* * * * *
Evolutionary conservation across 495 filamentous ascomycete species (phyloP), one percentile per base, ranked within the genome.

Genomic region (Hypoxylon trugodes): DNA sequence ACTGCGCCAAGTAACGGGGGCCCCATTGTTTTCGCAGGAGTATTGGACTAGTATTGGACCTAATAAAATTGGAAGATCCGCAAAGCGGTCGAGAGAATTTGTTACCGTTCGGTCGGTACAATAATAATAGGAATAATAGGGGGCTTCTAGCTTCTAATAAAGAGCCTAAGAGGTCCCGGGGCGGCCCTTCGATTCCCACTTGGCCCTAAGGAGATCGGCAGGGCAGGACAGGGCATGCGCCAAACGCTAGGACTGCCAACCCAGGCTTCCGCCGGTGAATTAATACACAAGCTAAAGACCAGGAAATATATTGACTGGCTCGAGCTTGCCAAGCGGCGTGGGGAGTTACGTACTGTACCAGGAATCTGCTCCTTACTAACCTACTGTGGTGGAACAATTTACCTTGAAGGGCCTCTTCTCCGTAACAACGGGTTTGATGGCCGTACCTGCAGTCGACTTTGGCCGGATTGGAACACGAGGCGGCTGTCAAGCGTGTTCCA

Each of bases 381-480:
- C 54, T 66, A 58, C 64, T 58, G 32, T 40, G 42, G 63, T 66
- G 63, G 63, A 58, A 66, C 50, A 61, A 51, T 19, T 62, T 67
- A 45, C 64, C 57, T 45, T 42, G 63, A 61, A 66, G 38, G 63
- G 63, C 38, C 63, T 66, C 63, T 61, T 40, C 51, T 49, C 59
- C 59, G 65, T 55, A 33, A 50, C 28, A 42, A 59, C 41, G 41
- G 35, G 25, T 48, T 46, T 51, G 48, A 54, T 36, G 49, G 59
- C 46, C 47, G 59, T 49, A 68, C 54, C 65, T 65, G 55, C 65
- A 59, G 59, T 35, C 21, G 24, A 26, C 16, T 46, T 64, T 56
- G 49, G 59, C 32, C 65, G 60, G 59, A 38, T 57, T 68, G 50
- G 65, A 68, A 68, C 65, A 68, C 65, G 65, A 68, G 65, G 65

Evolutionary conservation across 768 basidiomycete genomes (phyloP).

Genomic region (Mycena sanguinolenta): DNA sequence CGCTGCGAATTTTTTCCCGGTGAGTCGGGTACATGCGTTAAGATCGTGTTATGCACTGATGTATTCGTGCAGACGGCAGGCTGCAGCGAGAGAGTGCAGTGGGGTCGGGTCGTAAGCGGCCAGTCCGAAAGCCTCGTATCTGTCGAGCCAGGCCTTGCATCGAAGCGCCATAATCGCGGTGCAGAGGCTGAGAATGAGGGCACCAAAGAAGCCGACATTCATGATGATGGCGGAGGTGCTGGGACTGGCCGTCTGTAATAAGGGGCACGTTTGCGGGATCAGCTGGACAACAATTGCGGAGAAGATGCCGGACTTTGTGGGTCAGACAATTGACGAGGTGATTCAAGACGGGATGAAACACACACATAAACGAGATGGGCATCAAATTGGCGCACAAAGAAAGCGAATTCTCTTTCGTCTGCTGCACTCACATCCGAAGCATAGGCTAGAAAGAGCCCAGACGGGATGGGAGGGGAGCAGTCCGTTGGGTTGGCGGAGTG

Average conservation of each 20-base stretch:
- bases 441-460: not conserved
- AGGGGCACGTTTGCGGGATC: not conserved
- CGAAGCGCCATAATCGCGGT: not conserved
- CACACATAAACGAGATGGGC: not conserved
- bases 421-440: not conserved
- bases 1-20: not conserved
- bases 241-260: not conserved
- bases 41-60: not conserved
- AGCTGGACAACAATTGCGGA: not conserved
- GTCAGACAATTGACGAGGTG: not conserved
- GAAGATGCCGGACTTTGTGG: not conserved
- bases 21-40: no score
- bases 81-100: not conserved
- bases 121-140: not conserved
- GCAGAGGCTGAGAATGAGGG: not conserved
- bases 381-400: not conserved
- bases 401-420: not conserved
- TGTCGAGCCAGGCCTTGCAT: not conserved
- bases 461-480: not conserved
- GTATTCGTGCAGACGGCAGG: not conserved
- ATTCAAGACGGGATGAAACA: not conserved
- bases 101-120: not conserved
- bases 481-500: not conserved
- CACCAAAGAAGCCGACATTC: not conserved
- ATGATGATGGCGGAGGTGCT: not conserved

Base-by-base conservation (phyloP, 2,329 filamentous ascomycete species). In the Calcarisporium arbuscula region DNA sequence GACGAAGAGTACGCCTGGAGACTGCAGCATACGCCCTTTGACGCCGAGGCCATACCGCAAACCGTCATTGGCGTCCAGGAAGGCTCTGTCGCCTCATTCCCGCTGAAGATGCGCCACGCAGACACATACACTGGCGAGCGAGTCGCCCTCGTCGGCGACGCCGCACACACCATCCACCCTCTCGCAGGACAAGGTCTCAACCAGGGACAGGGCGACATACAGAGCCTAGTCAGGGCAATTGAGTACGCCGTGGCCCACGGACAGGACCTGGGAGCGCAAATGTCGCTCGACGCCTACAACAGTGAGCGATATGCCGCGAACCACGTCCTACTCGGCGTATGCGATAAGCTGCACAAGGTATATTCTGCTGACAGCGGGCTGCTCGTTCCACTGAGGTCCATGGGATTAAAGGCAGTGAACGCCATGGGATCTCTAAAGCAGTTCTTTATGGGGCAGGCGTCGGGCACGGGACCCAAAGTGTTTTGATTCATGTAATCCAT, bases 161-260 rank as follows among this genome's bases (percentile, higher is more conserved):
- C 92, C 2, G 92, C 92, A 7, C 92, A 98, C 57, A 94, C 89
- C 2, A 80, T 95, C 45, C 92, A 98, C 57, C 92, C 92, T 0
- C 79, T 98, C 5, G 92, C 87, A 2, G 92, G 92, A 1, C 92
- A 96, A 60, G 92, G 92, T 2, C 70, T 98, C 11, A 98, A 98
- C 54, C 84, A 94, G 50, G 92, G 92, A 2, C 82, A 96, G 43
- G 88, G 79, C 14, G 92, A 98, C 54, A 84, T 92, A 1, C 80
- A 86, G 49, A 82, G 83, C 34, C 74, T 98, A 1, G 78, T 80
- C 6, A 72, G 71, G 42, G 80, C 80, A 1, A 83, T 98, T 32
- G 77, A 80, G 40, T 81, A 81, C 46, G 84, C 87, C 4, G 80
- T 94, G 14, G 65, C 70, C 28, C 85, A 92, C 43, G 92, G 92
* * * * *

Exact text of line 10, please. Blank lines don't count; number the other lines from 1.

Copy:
- C 46, C 47, G 59, T 49, A 68, C 54, C 65, T 65, G 55, C 65